13 years ago, Barack Obama had yet to be elected as the President of The United States, Twitter had only just launched, and the first generation of iPhones was over a year away. It was also the year that 10,000 Days, the last record from progressive/alternative metal band Tool, was released. That is, until now. Returning with the incredible Fear Inoculum, the absence of new music from Tool has become a running joke and a fuel for curious minds alike. Why 13 years, and why now? Even more puzzling is that within that span of time, Tool have not disbanded, and despite a number of members indulging in different side projects, the band has remained a regular force on the touring and festival circuits. While the world has changed exponentially over the past 13 years, Fear Inoculum demonstrates that Tool remains incomparable in their musicianship and songwriting, while their ability to catch their listeners off guard seems sharper than ever.
Less than a month ago, Tool released “Fear Inoculum”. The title track and lead single was the first hint of new music – a bold move considering its 10:21 run time – and the now familiar track kicks off the album. While there are hints of A Perfect Circle and Puscifer in vocalist Maynard James Keenan’s vocals, at the heart of the song is a tone reminiscent ofLateralus. The track builds from subtle, ambient soundscapes until it reaches an explosive ending, all the while touching upon transitions and sections one would never have imagined from the beginning. Just like the title track, Fear Inoculum is a journey with a number of twists and turns which culminate to deliver a true album experience.
Beyond the lead single and opening track, a number of tracks shine as stunning examples of the musicianship and unique songwritingthat have made Tool such a musical force to be reckoned with. The first that comes to mind is “Pneuma”, a track similar in feel and tone to “Feat Inoculum” that builds from an ambient and softer beginning to an explosive conclusion. “Invincible” also builds up and features a tone somewhere between that of 10,000 Days and Ænima. The song is also likely the most relatable lyrically as it tells the story of the struggle to remain relevant amongst changing times and age. It is also worth noting that “Invincible” has some of Adam Jones’ tastiest guitar licks and not one, but two, guitar solos – a rare occurrence among Tool’s work – and an absolutely killer rhythmic breakdown.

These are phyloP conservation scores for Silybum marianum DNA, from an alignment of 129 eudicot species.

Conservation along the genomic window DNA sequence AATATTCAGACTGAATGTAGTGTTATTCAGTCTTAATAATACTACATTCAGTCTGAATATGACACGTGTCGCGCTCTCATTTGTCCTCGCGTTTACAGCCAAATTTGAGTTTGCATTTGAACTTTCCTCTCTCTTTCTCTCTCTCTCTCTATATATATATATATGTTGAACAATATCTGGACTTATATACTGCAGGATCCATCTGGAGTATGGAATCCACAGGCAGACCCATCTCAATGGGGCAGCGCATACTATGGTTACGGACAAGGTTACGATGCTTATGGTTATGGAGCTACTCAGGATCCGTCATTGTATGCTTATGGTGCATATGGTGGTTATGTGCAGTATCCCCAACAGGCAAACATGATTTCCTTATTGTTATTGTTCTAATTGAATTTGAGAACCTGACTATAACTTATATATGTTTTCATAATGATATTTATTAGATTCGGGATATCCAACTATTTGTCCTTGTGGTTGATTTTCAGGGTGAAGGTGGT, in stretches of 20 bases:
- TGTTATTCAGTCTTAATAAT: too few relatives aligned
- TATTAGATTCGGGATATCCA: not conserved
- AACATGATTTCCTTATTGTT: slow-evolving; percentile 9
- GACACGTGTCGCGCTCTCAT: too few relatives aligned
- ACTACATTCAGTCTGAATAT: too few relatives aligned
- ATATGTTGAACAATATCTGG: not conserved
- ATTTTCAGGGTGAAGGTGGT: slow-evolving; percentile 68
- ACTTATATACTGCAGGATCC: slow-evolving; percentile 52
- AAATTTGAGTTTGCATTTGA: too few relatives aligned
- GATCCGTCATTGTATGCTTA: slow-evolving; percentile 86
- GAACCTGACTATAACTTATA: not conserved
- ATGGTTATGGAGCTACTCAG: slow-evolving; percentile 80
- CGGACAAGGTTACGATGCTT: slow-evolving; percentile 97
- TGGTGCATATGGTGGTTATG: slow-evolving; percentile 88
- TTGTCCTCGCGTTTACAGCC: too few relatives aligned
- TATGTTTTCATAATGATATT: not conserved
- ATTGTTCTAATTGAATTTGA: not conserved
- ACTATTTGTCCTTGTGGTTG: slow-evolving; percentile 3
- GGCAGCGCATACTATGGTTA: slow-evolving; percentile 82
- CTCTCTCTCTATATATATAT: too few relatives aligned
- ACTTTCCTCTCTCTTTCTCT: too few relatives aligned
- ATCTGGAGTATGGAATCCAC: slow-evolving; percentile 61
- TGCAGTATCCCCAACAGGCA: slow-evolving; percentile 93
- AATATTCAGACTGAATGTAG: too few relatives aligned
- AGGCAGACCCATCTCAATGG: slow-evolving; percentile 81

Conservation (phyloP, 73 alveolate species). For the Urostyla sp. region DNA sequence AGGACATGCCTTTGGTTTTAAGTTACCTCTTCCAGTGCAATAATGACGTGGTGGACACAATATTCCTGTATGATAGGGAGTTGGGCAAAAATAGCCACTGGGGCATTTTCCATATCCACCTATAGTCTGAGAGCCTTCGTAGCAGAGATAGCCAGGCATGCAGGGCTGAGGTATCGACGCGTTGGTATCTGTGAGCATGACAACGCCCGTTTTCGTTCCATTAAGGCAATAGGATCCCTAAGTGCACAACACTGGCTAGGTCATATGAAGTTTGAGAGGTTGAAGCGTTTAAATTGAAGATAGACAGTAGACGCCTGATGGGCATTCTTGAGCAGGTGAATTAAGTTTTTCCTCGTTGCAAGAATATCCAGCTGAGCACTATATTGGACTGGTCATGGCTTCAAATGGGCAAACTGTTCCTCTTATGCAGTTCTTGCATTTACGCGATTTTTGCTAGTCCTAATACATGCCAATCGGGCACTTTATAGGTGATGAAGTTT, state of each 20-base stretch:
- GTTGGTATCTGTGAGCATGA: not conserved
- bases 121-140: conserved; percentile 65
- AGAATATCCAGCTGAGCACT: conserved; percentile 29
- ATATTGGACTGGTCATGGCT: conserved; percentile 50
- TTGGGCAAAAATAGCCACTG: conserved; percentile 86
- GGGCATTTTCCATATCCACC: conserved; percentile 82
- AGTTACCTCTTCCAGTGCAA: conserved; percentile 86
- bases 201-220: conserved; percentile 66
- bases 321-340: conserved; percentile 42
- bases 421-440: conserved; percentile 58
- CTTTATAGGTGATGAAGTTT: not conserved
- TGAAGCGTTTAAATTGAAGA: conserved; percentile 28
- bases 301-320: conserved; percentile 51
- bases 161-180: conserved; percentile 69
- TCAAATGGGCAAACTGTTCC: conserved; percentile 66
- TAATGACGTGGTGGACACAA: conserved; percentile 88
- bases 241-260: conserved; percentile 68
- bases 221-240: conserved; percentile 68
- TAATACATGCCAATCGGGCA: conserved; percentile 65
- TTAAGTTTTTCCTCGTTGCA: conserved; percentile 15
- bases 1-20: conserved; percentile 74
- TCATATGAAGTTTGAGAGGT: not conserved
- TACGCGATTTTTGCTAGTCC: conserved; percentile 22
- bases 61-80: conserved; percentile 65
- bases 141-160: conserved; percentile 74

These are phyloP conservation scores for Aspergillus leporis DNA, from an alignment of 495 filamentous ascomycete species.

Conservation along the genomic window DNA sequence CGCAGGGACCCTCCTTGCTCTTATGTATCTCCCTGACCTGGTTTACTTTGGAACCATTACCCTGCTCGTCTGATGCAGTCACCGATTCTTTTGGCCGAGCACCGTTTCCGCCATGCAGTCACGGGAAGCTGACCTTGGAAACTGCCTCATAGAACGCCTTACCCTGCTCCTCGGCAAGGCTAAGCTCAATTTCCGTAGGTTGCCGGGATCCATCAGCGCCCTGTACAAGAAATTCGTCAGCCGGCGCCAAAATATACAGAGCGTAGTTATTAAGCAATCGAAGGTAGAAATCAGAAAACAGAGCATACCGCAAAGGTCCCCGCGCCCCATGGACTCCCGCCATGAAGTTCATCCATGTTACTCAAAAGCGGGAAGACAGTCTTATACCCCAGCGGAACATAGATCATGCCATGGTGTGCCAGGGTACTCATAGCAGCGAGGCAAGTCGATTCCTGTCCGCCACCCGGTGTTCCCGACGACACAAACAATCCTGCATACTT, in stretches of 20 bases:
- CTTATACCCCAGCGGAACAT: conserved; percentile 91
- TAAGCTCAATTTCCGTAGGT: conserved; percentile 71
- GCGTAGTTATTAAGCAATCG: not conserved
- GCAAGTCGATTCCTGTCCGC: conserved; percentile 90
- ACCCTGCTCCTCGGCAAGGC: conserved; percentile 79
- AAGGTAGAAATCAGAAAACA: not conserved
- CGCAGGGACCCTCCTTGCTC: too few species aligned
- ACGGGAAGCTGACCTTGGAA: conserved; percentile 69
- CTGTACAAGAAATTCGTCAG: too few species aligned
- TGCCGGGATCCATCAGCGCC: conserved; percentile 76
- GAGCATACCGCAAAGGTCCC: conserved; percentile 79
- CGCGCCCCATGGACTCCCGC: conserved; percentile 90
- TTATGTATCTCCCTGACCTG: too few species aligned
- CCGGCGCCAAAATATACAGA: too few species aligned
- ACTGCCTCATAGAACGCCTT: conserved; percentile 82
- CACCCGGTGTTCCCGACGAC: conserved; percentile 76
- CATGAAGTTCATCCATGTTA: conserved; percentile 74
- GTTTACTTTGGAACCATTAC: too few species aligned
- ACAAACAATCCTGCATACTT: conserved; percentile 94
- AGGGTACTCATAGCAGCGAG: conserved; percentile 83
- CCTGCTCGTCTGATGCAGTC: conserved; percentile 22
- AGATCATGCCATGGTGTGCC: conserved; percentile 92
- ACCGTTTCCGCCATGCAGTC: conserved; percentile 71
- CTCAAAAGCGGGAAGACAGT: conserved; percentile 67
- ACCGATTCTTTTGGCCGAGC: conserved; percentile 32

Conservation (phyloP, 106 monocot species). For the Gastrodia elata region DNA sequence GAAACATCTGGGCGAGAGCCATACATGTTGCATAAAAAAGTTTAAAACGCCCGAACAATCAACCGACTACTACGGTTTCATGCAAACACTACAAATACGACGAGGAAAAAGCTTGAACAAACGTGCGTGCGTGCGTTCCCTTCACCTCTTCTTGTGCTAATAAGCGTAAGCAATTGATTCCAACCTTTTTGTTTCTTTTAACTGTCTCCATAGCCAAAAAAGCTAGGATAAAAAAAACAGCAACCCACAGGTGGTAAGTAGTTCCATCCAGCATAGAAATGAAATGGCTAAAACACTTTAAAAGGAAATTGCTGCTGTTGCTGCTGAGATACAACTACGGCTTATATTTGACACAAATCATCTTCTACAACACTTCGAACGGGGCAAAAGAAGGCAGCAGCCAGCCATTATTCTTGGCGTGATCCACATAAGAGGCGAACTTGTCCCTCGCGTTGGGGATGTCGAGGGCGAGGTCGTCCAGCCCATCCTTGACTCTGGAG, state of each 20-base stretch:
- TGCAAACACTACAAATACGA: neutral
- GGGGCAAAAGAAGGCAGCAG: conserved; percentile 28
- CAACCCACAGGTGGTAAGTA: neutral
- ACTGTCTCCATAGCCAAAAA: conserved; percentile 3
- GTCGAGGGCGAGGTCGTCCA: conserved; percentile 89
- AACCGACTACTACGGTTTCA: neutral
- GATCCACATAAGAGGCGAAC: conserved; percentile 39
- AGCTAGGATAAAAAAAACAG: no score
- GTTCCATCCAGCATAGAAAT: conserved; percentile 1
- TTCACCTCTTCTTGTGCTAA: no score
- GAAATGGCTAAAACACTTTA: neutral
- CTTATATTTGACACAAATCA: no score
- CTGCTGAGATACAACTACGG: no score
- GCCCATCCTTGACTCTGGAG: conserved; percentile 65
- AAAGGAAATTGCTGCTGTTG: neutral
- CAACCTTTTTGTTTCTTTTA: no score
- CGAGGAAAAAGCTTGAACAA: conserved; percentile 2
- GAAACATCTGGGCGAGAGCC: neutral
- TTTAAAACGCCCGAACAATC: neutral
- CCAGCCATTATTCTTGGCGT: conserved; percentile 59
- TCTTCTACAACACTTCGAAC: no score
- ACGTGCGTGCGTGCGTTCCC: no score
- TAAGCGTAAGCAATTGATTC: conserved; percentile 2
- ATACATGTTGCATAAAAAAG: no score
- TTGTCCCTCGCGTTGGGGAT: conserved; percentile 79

Furthermore, songs like “Descending” and “Culling Voices” continue to demonstrate a strong, introspective, and esoteric sense of songwriting while “Chocolate Chip Trip” is essentially a chance for drummer Danny Carey to continue to absolutely rip shit up – as if he wasn’t already doing such throughout the course of the record – with a near three minute drum solo set over a polyrhythmic synth. That being said, “7empest” stands as potentially the strongest, most dynamic and hard hitting on the album. Running at a staggering 15:43 long, “7empest” kicks off with a cutting guitar riff and is driven a far more aggressive tone from Keenan than anywhere else on the album while continuously featuring a number of rhythmic shifts, changes, and breakdowns as once again, Jones takes on a series of fiery lead lines and solos – not to mention, his guitar tone is simply jaw-dropping. The track is beyond thrilling to listen to, and has already, seemingly unanimously, been declared as a fan favourite while also being heralded as some of the greatest work from Jones.
While we may all wonder why 13 years, it does not matter. Fear Inoculum is here and Tool have achieved the unimaginable; not only have they surpassed the natural excitement and hype of a near decade and a half wait, but – and more impressively – they have managed to surpass even the loftiest of expectations from their fan base. Even with the – likely conscious – absence of short, punchy songs of the likes of “Stinkfist”, and “Sober” or hard rock and metal driven odysseys like “Parabola” and “Jambi”, Fear Inoculum shines as not only Tool’s comeback, but their modern opus. A modern masterpiece, Fear Inoculum is a welcome addition that further develops and progresses the already legendary discography of Tool. The record is a journey, with each song ending so far from where it started, often concluding in a manner that begs the question, how did we get here? That is the charm of Fear Inoculum; it will surprise and inspire; it will shift and provoke; it will grow to be timeless.
SPILL ALBUM REVIEW: TOOL – FEAR INOCULUM